For the drive: Tetons area road conditions (Wyoming Department of Transportation)
A drawing of the peaks with the names of the peaks, from various locations:
Yellowstone bear safety webpages:
The app for when Old Faithful in Yellowstone will next erupt
Find a compass, altitude, latitude and longitude on your cell phone
An app for Grand Teton National Park info (best downloaded before you get there when you can find reliable internet), with info about visitor centers, historic places, natural features, and services throughout the park. “Even without cellular service, the app will be able to share your location on the map and bring up all site content.”
Grand Teton National Park birds has photos and details about the most common ones we can hope to see
including Bald Eagle, Red-winged Blackbird, Canada Geese, Clark’s Nutcracker, Golden Eagle, Great Blue Heron.Great Gray Owl, Harlequin duck, Loon, Magpie, Merganser, Northern Flicker (woodpecker), Osprey, Ouzel, Pelican, Peregrine Falcon, Ptarmigan, Raven, Sandhill Cranes, Steller’s Jays, Trumpeter Swan, Western Meadowlark and Western Tanager, with links to calls / songs from most of them to listen to.
and you can Download photos of over a hundred birds of Grand Teton National Park
You can download a free copy of these Red Cross first aid textbooks to your smart-enough-phone to bring with you (perhaps especially useful on the looooong hike many people do, and/or if you decide to backpack)
Lightning strikes in the last 24 hours are recorded at:
Using the lightning strikes links above you can check out where the storm lightning hits are moving
and it can help you decide if you are going to the swimming pool, taking a shower now or later, and when you actually hear thunder you can check out where it hit (closer to Yellowstone, or nearby at north Jackson Lake, or . . . YIPES, that really was nearby!).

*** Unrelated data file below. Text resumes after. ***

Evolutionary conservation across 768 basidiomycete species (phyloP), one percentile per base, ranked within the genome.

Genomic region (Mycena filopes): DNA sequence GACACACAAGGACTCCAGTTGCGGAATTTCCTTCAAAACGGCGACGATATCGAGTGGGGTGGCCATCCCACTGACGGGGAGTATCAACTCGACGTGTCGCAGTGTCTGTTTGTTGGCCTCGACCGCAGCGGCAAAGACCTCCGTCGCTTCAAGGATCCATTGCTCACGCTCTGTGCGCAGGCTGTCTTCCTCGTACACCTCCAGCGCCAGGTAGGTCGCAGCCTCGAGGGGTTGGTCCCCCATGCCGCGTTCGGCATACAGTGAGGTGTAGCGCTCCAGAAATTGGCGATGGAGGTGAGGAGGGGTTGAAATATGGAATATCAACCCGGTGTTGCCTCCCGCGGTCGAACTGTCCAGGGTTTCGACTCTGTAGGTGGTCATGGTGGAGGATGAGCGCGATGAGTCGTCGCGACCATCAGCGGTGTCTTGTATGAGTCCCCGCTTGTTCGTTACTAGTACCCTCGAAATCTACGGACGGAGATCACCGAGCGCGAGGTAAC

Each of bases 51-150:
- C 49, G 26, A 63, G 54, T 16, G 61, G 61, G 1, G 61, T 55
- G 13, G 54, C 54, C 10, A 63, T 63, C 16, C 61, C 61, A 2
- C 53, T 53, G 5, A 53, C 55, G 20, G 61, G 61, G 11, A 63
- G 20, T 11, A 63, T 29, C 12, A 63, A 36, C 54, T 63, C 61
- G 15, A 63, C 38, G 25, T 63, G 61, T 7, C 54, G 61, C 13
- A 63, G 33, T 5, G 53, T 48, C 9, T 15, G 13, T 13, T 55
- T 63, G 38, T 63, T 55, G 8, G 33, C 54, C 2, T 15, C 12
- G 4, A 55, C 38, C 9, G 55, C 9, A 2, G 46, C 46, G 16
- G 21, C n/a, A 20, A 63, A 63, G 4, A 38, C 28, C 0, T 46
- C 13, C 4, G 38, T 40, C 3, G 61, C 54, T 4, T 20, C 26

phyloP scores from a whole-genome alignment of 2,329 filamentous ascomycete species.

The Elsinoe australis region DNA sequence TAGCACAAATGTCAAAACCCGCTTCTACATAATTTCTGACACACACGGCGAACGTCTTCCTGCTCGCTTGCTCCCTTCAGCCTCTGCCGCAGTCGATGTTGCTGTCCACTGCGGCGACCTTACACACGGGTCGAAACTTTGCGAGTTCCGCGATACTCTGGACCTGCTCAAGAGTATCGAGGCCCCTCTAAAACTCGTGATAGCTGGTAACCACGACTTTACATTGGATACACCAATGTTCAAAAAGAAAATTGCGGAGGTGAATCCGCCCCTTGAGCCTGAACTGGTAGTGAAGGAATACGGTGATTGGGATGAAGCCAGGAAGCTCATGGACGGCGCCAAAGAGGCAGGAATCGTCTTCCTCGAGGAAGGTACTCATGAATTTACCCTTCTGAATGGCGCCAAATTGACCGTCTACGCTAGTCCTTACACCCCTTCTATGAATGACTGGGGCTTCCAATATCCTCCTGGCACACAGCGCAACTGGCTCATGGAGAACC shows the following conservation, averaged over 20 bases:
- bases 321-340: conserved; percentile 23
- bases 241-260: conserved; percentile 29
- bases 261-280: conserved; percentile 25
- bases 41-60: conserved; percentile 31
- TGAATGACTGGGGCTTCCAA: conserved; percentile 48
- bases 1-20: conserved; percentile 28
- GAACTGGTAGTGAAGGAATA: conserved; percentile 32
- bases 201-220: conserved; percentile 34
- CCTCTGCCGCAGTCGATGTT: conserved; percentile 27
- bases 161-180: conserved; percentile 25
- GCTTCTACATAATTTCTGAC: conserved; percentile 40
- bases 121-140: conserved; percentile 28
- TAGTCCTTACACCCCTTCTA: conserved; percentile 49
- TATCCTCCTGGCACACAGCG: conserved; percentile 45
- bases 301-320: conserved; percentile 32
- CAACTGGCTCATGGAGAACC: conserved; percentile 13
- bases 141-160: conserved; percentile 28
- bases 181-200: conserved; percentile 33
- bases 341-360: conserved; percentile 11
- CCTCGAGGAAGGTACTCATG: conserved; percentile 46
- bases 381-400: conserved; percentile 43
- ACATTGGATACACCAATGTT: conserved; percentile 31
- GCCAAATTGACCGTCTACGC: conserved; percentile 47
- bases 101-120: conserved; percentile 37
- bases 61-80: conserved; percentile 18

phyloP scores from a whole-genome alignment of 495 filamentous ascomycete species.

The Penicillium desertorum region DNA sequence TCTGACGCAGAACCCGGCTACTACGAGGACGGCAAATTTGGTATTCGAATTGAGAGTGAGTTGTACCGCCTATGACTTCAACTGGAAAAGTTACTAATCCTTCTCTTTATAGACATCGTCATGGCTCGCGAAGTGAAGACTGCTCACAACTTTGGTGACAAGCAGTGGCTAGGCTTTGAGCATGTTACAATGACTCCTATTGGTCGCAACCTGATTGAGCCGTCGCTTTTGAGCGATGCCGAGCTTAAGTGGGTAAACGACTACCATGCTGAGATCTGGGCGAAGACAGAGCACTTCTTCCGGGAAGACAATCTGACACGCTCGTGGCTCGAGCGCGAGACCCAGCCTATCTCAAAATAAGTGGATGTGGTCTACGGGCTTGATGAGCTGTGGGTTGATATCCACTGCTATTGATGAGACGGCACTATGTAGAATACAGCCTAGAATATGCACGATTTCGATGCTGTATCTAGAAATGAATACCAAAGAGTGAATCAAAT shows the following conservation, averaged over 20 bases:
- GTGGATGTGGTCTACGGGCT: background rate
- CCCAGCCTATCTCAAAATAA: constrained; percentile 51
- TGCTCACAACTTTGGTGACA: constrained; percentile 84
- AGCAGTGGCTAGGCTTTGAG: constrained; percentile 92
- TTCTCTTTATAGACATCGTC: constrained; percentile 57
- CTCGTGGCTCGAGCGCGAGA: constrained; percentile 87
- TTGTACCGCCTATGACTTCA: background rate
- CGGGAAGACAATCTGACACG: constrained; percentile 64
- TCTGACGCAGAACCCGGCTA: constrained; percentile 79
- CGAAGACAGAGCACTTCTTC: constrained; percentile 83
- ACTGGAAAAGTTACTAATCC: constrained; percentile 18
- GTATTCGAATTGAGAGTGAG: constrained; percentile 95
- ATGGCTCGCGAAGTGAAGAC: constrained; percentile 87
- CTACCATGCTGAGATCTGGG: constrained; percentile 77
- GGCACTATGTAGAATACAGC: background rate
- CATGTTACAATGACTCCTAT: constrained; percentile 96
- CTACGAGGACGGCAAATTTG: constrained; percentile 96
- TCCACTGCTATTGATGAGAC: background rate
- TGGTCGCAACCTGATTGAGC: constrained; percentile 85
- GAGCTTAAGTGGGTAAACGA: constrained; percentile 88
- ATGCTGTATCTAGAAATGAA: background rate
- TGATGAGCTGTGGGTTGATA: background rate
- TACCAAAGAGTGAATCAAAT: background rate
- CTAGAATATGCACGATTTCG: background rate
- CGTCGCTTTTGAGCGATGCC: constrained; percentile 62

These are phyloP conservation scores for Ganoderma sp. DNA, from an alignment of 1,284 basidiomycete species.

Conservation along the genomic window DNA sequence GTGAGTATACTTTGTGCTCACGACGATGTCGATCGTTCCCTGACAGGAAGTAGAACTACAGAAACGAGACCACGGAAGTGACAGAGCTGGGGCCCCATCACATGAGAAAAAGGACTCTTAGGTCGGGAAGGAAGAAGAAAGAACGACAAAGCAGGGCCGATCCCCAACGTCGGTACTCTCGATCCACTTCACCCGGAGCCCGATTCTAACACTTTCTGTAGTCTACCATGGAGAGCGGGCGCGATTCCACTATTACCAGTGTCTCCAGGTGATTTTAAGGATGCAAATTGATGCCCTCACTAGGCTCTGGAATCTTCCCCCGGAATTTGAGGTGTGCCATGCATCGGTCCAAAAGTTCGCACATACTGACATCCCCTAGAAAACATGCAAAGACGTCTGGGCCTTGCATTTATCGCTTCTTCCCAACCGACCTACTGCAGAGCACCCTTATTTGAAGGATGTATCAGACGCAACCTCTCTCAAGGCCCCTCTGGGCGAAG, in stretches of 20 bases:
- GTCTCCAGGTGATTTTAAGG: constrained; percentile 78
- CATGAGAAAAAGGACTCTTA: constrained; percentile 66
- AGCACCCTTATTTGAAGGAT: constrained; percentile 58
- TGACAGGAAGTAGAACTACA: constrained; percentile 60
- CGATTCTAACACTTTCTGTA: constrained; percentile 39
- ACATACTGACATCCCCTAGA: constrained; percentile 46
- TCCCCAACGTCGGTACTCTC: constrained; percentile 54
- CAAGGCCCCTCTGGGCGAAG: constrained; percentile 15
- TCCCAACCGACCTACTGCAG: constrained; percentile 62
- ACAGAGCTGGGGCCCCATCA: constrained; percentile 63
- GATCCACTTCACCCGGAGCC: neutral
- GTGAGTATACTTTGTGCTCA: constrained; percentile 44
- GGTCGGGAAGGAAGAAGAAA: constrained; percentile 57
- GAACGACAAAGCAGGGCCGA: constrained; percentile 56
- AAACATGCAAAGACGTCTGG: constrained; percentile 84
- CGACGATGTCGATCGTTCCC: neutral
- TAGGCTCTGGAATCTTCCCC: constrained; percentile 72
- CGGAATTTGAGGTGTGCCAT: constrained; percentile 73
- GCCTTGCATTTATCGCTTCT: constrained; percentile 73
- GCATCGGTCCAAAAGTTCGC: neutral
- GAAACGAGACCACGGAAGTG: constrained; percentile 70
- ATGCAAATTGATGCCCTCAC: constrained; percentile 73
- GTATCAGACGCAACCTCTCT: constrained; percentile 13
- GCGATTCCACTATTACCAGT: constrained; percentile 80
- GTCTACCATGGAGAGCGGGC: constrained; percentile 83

Download these instead of buying them at a visitor center, (well worth looking at for info about animals and much more):
Yellowstone Grizzly Bears: Ecology and Conservation of an Icon of Wildness
” . . . Bears can see in color, can hear in the ultrasonic range, and possess an incredible sense of smell.. . Heaviest Known Body Mass in the Greater Yellowstone Ecosystem: Adult male 715 pounds (324 kilograms); Adult female 436 pounds (198 kilograms)
Speed: 35 to 40 miles per hour (56 to 64 kilometers per hour)
Strength: 2.5 to 5 times greater than humans
$39.95 or a free download https://www.nps.gov/yell/learn/nature/upload/Yellowstone_Grizzlies_Web.pdf
and perhaps of interest:
Yellowstone 2023 State of the Park report
There’s easy camping info at: Have more fun camping you can learn how to build campfires that don’t smoke too much, how to pack an ice chest, do dishes in camp and lots more.
Using a campsite food storage locker, gives you ideas on how to use a metal campsite food storage locker, including some logistics on sharing one in a large group.
(If you find yourself wanting to bring more food than will fit in your campsite bear box, (with advance notice) people in a cabin might have room for your extra ice chest – but you will be responsible for refilling the ice and will not have access to it any time you want.)
There are crucial things wrong with each of these tents.
Don’t buy a cheap tent has reasons why and more examples of tents to NOT bring.
For details about our next club trip to Grand Teton National Park, go to: Grand Tetons.
Grand Tetons trip pages index has brief descriptions of most of the pages about this trip.
Grand Tetons trip transportation has flight info, driving distances and guesses at gas cost, previous trip examples, etc.
Grand Tetons trip cost has examples of
The cheap trip,
The not-so cheap trip,
The slightly more costly trip, but less driving time,
also known as the I-can’t-get-much-time-off-work trip,
and The expensive trip.
Your safety in grizzly bear territory tells you what to do if you see a bear in the distance or a bear charges you and has info about Bear Pepper Sprays
What might happen before a bison charges.
During a thunderstorm, don’t take a shower or use a sink, including washing dishes. Don’t talk on a land line phone. Don’t use your I pod. Don’t get zapped! Please read Thunderstorm and lightning safety
photo below courtesy of Rick Konrad http://rickkonrad.com/